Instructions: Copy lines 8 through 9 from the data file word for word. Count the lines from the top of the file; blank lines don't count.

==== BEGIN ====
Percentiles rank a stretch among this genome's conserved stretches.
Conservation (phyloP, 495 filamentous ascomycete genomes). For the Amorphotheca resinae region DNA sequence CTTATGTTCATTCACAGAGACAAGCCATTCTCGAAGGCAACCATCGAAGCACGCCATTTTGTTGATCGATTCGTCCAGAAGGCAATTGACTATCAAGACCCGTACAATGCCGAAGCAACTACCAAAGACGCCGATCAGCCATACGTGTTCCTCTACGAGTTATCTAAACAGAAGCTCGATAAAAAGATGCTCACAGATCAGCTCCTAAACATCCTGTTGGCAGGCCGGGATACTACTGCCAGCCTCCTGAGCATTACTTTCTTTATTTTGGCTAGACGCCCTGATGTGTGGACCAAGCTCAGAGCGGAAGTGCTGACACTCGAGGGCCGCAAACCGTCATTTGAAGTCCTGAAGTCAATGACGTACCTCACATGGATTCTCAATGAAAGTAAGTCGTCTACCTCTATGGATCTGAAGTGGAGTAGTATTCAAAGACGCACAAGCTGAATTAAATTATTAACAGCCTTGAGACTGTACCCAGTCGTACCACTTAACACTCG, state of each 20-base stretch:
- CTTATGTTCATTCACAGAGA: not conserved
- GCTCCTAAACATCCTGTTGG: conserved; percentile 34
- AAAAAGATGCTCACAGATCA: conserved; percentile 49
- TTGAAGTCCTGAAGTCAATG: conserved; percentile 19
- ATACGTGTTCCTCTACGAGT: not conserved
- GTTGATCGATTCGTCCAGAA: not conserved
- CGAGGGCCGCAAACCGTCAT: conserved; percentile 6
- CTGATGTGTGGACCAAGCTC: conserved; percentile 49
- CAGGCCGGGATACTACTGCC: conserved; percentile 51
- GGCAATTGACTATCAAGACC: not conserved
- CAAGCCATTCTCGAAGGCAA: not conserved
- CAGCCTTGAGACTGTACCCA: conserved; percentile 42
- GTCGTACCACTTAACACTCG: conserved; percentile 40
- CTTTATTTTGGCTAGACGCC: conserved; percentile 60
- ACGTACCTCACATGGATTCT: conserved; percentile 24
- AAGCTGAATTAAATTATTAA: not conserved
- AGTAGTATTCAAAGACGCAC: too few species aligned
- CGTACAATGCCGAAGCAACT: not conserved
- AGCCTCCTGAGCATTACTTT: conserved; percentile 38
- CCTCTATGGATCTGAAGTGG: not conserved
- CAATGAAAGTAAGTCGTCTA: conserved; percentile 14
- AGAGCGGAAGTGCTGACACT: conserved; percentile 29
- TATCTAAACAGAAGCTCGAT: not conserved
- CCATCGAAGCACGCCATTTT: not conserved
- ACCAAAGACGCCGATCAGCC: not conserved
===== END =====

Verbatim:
- GTTGATCGATTCGTCCAGAA: not conserved
- CGAGGGCCGCAAACCGTCAT: conserved; percentile 6